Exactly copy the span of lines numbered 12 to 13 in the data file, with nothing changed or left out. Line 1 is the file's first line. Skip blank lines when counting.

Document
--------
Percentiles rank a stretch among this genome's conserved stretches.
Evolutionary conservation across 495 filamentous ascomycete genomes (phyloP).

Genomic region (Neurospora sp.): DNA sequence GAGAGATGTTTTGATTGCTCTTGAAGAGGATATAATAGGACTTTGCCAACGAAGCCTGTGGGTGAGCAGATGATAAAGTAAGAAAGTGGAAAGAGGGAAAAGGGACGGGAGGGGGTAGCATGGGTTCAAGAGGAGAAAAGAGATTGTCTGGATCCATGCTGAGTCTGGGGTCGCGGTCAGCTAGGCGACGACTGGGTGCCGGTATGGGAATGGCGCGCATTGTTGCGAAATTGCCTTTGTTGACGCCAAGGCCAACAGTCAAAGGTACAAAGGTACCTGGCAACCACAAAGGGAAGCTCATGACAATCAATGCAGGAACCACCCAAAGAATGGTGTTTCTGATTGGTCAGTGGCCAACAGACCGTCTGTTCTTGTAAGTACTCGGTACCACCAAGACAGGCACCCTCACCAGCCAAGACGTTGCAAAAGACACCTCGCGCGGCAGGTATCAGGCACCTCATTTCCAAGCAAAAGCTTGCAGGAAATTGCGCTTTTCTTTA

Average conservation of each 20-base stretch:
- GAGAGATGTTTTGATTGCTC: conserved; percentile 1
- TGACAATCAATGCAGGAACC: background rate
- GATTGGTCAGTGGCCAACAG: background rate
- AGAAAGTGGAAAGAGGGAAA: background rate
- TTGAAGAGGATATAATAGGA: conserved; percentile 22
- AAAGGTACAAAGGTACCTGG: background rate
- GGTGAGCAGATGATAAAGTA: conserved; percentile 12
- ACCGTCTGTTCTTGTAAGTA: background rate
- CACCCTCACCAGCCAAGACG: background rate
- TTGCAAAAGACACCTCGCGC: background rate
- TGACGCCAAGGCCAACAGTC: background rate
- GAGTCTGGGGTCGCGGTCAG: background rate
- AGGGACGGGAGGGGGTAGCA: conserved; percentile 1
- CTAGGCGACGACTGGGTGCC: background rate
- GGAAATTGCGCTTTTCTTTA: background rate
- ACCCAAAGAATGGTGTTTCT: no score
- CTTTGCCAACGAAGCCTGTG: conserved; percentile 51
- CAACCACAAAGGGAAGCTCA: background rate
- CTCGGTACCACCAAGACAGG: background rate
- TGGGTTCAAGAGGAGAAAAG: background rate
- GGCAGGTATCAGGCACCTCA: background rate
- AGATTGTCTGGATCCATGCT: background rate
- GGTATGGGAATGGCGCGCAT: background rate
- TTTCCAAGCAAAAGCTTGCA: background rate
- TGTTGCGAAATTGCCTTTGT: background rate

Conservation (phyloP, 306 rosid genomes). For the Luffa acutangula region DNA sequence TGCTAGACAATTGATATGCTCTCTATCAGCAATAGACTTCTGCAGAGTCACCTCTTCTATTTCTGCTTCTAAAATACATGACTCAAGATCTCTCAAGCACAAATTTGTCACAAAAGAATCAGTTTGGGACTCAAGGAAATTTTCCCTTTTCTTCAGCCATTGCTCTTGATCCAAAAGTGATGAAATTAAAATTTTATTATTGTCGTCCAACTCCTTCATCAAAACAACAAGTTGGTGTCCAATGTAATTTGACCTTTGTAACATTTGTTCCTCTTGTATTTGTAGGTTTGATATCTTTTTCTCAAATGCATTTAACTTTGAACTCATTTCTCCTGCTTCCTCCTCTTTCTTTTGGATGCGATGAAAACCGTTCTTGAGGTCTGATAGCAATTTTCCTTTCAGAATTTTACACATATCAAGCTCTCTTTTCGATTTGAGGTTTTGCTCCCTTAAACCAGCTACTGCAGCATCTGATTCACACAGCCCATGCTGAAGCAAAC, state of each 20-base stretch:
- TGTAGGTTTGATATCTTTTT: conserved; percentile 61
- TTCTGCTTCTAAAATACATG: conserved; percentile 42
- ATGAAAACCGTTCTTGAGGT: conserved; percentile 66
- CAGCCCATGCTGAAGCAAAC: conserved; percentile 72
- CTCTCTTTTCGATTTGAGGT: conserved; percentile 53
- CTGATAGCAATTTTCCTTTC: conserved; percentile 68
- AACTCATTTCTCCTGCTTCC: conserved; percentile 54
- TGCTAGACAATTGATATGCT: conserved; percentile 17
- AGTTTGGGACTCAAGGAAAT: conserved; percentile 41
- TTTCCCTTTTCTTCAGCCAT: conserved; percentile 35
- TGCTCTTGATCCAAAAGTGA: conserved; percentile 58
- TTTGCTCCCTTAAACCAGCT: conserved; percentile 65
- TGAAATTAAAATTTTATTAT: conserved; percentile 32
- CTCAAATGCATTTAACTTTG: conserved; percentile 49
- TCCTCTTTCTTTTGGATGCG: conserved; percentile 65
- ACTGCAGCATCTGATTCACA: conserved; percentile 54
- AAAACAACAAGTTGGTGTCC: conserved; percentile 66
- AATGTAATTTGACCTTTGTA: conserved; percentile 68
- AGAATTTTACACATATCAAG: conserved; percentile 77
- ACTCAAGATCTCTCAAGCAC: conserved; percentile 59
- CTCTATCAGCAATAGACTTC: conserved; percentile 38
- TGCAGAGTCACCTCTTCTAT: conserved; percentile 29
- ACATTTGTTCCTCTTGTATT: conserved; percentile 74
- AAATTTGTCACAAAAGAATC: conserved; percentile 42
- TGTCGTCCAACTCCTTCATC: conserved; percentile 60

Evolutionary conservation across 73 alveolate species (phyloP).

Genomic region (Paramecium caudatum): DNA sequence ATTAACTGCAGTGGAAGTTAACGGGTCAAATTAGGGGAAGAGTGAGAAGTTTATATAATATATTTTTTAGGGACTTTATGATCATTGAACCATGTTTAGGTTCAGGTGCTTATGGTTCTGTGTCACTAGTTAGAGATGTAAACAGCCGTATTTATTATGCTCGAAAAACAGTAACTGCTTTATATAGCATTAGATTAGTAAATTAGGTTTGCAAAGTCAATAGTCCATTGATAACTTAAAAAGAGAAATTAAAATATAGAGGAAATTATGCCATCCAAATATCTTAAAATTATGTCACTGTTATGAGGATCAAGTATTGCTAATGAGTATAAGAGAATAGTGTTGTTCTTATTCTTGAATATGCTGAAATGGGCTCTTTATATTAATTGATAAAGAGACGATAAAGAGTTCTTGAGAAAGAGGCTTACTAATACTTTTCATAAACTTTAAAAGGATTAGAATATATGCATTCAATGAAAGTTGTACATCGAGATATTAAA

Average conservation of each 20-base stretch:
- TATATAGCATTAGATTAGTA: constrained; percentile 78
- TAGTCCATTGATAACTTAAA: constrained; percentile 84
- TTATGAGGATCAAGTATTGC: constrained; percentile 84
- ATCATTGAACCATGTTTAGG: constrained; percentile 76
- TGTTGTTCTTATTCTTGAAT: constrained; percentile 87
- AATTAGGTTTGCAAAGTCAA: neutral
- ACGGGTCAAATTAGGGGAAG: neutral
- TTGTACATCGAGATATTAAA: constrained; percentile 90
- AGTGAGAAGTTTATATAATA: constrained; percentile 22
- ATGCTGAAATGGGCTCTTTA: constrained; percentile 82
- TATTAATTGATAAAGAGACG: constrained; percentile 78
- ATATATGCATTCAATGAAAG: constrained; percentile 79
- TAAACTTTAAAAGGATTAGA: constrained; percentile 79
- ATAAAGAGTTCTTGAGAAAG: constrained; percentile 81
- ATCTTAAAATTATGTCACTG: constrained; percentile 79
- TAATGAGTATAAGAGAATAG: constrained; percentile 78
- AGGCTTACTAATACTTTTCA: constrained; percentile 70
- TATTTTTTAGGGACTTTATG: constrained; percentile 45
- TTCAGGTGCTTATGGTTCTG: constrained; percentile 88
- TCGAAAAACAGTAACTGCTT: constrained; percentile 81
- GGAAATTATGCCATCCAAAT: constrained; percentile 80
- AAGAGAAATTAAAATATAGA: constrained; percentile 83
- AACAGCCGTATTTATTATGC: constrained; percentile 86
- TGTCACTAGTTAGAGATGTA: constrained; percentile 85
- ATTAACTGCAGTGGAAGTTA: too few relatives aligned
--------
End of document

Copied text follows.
- ACCGTCTGTTCTTGTAAGTA: background rate
- CACCCTCACCAGCCAAGACG: background rate